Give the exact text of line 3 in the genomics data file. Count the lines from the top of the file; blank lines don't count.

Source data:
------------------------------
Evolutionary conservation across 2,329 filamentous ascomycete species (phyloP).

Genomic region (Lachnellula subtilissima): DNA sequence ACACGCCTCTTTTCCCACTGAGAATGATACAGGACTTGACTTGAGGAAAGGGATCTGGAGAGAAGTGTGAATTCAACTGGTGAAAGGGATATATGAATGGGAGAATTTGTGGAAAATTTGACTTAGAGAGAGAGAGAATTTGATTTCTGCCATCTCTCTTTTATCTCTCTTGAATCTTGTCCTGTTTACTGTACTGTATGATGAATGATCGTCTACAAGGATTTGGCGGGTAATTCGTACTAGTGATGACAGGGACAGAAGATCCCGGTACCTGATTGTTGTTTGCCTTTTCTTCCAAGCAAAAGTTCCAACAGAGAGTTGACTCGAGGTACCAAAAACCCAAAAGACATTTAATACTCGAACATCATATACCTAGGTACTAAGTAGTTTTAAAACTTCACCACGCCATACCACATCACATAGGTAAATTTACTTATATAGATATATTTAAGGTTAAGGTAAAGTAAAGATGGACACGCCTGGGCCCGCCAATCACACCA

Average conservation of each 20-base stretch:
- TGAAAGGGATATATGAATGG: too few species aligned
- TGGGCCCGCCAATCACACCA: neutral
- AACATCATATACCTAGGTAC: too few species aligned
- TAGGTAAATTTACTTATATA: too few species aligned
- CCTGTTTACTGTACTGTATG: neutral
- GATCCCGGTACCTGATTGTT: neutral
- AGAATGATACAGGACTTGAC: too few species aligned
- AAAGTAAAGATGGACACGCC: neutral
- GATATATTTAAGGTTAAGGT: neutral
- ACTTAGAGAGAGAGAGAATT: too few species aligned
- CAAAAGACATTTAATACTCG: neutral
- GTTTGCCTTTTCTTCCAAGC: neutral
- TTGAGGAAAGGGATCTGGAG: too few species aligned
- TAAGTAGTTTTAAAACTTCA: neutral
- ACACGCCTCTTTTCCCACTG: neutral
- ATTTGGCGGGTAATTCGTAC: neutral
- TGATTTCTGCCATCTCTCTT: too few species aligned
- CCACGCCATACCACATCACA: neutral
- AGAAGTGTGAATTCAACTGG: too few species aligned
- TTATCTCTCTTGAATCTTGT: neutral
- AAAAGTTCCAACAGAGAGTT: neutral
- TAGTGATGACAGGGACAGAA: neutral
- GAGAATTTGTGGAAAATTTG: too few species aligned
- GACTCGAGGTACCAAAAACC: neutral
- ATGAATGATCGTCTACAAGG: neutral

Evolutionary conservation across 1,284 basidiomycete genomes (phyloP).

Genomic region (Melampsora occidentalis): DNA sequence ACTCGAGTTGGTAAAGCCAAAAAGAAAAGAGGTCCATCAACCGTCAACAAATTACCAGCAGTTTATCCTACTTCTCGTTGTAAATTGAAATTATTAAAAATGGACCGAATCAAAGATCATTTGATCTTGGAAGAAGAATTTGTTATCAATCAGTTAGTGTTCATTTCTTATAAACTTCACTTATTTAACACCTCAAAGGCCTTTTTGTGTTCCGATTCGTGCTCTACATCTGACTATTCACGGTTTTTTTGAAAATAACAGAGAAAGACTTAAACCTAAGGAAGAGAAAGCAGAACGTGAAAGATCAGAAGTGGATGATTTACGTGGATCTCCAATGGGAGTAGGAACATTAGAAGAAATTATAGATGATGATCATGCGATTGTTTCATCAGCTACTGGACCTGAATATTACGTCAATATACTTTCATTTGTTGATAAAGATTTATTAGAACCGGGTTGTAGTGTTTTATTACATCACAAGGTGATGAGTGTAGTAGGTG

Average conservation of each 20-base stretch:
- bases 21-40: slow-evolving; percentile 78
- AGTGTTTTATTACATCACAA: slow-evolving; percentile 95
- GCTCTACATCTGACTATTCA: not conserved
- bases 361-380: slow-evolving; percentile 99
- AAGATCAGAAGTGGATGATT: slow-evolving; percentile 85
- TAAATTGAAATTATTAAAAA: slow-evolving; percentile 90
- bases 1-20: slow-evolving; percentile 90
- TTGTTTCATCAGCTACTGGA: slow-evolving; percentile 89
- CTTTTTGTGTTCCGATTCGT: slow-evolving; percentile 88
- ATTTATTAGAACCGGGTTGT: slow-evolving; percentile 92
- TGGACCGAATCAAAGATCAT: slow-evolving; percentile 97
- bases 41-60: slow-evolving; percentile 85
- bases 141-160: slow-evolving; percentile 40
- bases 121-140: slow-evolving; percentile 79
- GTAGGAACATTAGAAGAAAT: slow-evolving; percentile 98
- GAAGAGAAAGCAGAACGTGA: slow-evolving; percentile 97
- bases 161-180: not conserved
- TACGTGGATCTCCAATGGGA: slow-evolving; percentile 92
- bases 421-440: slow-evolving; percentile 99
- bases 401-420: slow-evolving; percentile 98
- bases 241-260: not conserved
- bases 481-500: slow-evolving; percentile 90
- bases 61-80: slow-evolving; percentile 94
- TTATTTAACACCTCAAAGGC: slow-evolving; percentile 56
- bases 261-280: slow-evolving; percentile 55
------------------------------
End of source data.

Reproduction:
Average conservation of each 20-base stretch: